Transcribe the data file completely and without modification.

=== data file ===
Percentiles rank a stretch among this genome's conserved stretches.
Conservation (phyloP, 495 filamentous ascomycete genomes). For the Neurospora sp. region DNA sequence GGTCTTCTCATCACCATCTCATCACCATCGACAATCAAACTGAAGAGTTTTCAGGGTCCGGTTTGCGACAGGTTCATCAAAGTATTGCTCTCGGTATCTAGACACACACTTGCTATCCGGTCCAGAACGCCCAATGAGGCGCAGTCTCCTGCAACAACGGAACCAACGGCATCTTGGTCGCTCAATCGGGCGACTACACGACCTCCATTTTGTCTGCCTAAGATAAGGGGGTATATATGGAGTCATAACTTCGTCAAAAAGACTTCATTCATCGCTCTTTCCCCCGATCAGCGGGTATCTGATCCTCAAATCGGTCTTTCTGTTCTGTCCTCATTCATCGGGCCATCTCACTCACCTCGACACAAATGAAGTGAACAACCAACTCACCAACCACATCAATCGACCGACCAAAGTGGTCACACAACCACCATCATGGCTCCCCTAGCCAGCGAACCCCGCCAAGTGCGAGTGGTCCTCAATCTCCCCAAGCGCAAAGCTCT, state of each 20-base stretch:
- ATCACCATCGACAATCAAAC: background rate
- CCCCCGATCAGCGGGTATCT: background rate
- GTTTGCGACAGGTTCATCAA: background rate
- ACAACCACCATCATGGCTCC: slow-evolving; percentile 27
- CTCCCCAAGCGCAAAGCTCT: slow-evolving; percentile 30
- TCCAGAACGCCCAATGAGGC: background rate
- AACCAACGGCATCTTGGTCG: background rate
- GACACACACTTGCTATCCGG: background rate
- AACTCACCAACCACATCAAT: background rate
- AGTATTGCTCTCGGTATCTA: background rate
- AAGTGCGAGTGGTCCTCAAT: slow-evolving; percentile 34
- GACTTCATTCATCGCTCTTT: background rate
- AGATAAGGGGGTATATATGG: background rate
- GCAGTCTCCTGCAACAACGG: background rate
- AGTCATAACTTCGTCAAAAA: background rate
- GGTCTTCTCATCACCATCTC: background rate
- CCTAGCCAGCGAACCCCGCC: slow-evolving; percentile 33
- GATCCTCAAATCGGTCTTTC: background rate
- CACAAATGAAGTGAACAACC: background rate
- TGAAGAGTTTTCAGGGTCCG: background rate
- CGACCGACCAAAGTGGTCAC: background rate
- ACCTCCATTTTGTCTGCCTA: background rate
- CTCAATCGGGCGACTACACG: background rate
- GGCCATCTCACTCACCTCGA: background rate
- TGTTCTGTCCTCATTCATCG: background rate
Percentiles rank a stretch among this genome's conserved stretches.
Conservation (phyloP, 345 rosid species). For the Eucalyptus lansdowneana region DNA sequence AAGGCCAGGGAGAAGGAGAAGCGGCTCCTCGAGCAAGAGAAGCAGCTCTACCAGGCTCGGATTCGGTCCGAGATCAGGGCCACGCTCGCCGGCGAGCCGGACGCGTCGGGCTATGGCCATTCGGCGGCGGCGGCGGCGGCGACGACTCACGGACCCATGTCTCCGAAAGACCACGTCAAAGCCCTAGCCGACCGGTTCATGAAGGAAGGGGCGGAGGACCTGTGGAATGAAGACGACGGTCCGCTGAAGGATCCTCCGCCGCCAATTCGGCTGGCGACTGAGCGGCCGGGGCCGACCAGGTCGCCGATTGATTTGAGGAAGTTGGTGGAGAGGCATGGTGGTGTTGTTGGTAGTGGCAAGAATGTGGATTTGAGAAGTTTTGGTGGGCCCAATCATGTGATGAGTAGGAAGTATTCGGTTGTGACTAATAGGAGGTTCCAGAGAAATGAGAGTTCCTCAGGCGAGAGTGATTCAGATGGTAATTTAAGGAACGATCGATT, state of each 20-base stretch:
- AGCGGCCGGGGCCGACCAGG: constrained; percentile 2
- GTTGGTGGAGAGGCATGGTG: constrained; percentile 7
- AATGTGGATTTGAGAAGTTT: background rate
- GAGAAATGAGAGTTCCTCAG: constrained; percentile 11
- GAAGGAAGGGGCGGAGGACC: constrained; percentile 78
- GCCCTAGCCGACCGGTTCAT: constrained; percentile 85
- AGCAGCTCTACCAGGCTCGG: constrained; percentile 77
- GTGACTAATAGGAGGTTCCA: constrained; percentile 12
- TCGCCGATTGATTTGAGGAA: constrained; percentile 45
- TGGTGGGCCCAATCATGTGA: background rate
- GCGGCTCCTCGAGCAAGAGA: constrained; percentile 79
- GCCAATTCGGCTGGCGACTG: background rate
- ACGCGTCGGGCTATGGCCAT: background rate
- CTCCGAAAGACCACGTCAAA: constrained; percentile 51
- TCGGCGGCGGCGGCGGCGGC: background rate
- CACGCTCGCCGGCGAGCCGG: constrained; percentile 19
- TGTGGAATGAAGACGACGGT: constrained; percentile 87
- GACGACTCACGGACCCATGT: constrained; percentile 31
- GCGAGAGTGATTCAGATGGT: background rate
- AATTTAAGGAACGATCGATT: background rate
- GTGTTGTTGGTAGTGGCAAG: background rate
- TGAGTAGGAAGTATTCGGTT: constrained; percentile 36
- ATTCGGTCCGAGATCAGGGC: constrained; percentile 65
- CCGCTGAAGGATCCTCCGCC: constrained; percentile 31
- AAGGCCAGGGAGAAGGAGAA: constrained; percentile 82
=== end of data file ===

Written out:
Percentiles rank a stretch among this genome's conserved stretches.
Conservation (phyloP, 495 filamentous ascomycete genomes). For the Neurospora sp. region DNA sequence GGTCTTCTCATCACCATCTCATCACCATCGACAATCAAACTGAAGAGTTTTCAGGGTCCGGTTTGCGACAGGTTCATCAAAGTATTGCTCTCGGTATCTAGACACACACTTGCTATCCGGTCCAGAACGCCCAATGAGGCGCAGTCTCCTGCAACAACGGAACCAACGGCATCTTGGTCGCTCAATCGGGCGACTACACGACCTCCATTTTGTCTGCCTAAGATAAGGGGGTATATATGGAGTCATAACTTCGTCAAAAAGACTTCATTCATCGCTCTTTCCCCCGATCAGCGGGTATCTGATCCTCAAATCGGTCTTTCTGTTCTGTCCTCATTCATCGGGCCATCTCACTCACCTCGACACAAATGAAGTGAACAACCAACTCACCAACCACATCAATCGACCGACCAAAGTGGTCACACAACCACCATCATGGCTCCCCTAGCCAGCGAACCCCGCCAAGTGCGAGTGGTCCTCAATCTCCCCAAGCGCAAAGCTCT, state of each 20-base stretch:
- ATCACCATCGACAATCAAAC: background rate
- CCCCCGATCAGCGGGTATCT: background rate
- GTTTGCGACAGGTTCATCAA: background rate
- ACAACCACCATCATGGCTCC: slow-evolving; percentile 27
- CTCCCCAAGCGCAAAGCTCT: slow-evolving; percentile 30
- TCCAGAACGCCCAATGAGGC: background rate
- AACCAACGGCATCTTGGTCG: background rate
- GACACACACTTGCTATCCGG: background rate
- AACTCACCAACCACATCAAT: background rate
- AGTATTGCTCTCGGTATCTA: background rate
- AAGTGCGAGTGGTCCTCAAT: slow-evolving; percentile 34
- GACTTCATTCATCGCTCTTT: background rate
- AGATAAGGGGGTATATATGG: background rate
- GCAGTCTCCTGCAACAACGG: background rate
- AGTCATAACTTCGTCAAAAA: background rate
- GGTCTTCTCATCACCATCTC: background rate
- CCTAGCCAGCGAACCCCGCC: slow-evolving; percentile 33
- GATCCTCAAATCGGTCTTTC: background rate
- CACAAATGAAGTGAACAACC: background rate
- TGAAGAGTTTTCAGGGTCCG: background rate
- CGACCGACCAAAGTGGTCAC: background rate
- ACCTCCATTTTGTCTGCCTA: background rate
- CTCAATCGGGCGACTACACG: background rate
- GGCCATCTCACTCACCTCGA: background rate
- TGTTCTGTCCTCATTCATCG: background rate
Percentiles rank a stretch among this genome's conserved stretches.
Conservation (phyloP, 345 rosid species). For the Eucalyptus lansdowneana region DNA sequence AAGGCCAGGGAGAAGGAGAAGCGGCTCCTCGAGCAAGAGAAGCAGCTCTACCAGGCTCGGATTCGGTCCGAGATCAGGGCCACGCTCGCCGGCGAGCCGGACGCGTCGGGCTATGGCCATTCGGCGGCGGCGGCGGCGGCGACGACTCACGGACCCATGTCTCCGAAAGACCACGTCAAAGCCCTAGCCGACCGGTTCATGAAGGAAGGGGCGGAGGACCTGTGGAATGAAGACGACGGTCCGCTGAAGGATCCTCCGCCGCCAATTCGGCTGGCGACTGAGCGGCCGGGGCCGACCAGGTCGCCGATTGATTTGAGGAAGTTGGTGGAGAGGCATGGTGGTGTTGTTGGTAGTGGCAAGAATGTGGATTTGAGAAGTTTTGGTGGGCCCAATCATGTGATGAGTAGGAAGTATTCGGTTGTGACTAATAGGAGGTTCCAGAGAAATGAGAGTTCCTCAGGCGAGAGTGATTCAGATGGTAATTTAAGGAACGATCGATT, state of each 20-base stretch:
- AGCGGCCGGGGCCGACCAGG: constrained; percentile 2
- GTTGGTGGAGAGGCATGGTG: constrained; percentile 7
- AATGTGGATTTGAGAAGTTT: background rate
- GAGAAATGAGAGTTCCTCAG: constrained; percentile 11
- GAAGGAAGGGGCGGAGGACC: constrained; percentile 78
- GCCCTAGCCGACCGGTTCAT: constrained; percentile 85
- AGCAGCTCTACCAGGCTCGG: constrained; percentile 77
- GTGACTAATAGGAGGTTCCA: constrained; percentile 12
- TCGCCGATTGATTTGAGGAA: constrained; percentile 45
- TGGTGGGCCCAATCATGTGA: background rate
- GCGGCTCCTCGAGCAAGAGA: constrained; percentile 79
- GCCAATTCGGCTGGCGACTG: background rate
- ACGCGTCGGGCTATGGCCAT: background rate
- CTCCGAAAGACCACGTCAAA: constrained; percentile 51
- TCGGCGGCGGCGGCGGCGGC: background rate
- CACGCTCGCCGGCGAGCCGG: constrained; percentile 19
- TGTGGAATGAAGACGACGGT: constrained; percentile 87
- GACGACTCACGGACCCATGT: constrained; percentile 31
- GCGAGAGTGATTCAGATGGT: background rate
- AATTTAAGGAACGATCGATT: background rate
- GTGTTGTTGGTAGTGGCAAG: background rate
- TGAGTAGGAAGTATTCGGTT: constrained; percentile 36
- ATTCGGTCCGAGATCAGGGC: constrained; percentile 65
- CCGCTGAAGGATCCTCCGCC: constrained; percentile 31
- AAGGCCAGGGAGAAGGAGAA: constrained; percentile 82